Laila: I was simply lucky to be alive, walking and working. My first play after an absence of a decade was Sangsar on Hum TV. It was with the fantastic Kinza Hashmi, who has since become a dear friend and colleague.

SD: Overall, the drama industry of this country tends to cater to ‘family-feuds’ as a leading storyline. And it sells. But how can we change this monotonous culture so as to bring worthy stories to the screen?
Laila: It is a business after all and it caters to what the audience wishes to see. Change can happen when it is allowed to happen. To challenge a mob mentality is equivalent to self drowning. To every saas-bahu drama that comes, there is a more meaningful play lurking in the shadows, waiting to spring out on its unsuspecting prey and shock the daylights out of them. There is all kinds of content being created. At the end of the day, it’s a day job, just like any other profession.
SD: What kind of roles would you definitely be signing up for if offered?
Laila: My criteria in choosing a project has never been how many scenes I have or how much air time either. Even if it’s one scene, it should add value to the storyline, and have a performance margin.
SD: There is so much critique, mockery and ridicule on social media now. Why do you think people are so committed to always spreading negativity now?
Laila: Allah the Almighty expects kindness from us. That should be our language. This is the purpose of being in this world. To. Be. Kind. Some of us are simply intolerant and are completely missing the entire point of our existence.
SD: After the pandemic’s damaging blow to the film industry, things are finally picking up. Are you looking into stepping into the cinematic experience soon?
Laila: I am all for supporting our films, however few and far in between they are. I did a couple of guest appearances in Khel Khel Mein, and Ishrat Made in China. Our work should speak for itself.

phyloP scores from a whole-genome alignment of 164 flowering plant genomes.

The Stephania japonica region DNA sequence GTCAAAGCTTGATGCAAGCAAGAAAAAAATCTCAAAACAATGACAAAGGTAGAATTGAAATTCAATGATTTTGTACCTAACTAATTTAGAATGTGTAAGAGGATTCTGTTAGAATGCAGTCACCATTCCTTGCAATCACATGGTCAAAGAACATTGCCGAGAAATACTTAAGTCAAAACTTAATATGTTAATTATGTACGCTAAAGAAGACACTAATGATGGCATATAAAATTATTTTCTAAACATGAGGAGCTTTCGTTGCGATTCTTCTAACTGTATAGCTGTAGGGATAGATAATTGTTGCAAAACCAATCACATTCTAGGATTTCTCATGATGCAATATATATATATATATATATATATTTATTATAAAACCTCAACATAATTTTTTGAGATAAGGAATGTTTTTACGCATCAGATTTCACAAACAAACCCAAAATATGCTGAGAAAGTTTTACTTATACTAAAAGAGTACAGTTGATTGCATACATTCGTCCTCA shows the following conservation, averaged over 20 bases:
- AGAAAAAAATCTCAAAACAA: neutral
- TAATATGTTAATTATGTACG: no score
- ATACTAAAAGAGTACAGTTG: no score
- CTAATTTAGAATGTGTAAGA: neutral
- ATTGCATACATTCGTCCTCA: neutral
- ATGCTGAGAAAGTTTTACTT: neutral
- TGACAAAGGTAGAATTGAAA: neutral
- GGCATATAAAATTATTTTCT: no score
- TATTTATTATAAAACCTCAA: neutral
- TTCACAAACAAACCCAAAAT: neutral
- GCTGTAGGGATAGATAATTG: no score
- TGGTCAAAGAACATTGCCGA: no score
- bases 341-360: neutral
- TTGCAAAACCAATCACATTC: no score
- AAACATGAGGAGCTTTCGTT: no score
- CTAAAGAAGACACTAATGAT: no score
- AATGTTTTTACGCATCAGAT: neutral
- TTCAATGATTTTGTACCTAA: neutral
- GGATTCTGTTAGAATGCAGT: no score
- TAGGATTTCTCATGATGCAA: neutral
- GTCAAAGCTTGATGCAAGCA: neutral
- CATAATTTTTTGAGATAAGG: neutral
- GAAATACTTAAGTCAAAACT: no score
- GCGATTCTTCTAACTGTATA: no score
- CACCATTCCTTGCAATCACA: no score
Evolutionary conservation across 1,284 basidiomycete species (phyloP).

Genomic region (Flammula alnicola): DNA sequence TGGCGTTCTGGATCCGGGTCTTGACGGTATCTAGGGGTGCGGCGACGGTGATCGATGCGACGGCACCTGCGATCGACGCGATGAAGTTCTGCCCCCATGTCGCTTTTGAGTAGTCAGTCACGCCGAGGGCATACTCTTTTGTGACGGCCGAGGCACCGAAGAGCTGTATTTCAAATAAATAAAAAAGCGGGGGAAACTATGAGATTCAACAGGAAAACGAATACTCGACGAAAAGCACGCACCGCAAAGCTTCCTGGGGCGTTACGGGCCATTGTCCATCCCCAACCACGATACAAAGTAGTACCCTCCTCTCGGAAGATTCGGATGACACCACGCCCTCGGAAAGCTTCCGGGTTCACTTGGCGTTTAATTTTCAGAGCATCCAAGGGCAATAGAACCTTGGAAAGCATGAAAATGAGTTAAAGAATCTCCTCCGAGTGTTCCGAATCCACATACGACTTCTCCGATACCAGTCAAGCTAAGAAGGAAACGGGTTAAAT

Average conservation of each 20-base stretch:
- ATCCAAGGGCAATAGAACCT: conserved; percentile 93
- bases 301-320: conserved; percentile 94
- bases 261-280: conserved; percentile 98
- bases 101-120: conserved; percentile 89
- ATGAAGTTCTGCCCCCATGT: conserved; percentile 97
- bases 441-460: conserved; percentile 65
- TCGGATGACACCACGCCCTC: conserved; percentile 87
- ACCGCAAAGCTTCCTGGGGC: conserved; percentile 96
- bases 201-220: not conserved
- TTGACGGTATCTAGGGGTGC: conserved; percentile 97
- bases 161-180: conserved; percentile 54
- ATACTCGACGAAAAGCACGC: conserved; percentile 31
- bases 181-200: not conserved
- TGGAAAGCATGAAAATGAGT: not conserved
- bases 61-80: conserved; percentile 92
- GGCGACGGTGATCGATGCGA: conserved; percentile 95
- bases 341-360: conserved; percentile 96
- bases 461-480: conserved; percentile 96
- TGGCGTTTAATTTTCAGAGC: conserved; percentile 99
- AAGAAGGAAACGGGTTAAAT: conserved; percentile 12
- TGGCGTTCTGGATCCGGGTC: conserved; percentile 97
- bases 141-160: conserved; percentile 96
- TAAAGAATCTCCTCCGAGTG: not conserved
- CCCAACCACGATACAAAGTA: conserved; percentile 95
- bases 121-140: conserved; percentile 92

IN A GLANCE

Best memory from childhood?
I have vivid memories from when I was a toddler. The best ones were well spent moments with my Dadijaan in her veranda, watching her pluck Kachnar flowers from her backyard to cook, and me circling around her while she gardened her sweet-smelling motia bushes and planted colorful dog flowers.
Your most prized possession?
Memories of my parents.
Your favorite work of your father’s?
The book he wrote on ‘ Sher Shah Suri ‘ .Your favorite work of your mother’s?
All the scripts she wrote for screen.
Three things you have with you all the time?
My integrity, honesty and kindness.


Your life’s motto?
To be a better human being by practising gratitude even in times of distress. This helps dispel any negativity and wards off toxic elements like a shield.
Why is LA home?
Because it simply is. And also for the fact that it reminds me of Karachi, for some reason.
Deepest Fear
Not any which I am consciously aware of. Oh, yes, house lizards!
Biggest Regret
No regrets ever. Cannot regret any decision which was made as the most intelligent one at that particular time|state of mind.
An Inspiring Role Model
My mother and father, Tahira and Rizvan Wasti.
Biggest Strength
Allah the Almighty
Someone you wish to meet
My parents again, in another realm, in due time.
Top 3 things on your bucket list
To explore the world, to make a difference, to leave a softer footprint.
The best thing about your work
The art of acting which is my passion.

The worst thing about your work
The weather with the fans and ACs off in Karachi for the audio of our dialogues. It isn’t all that glamorous as many perceive it to be.
A drama you wish you didn’t do?
Like I mentioned above, no regrets
What people don’t know about you?
They shall never know.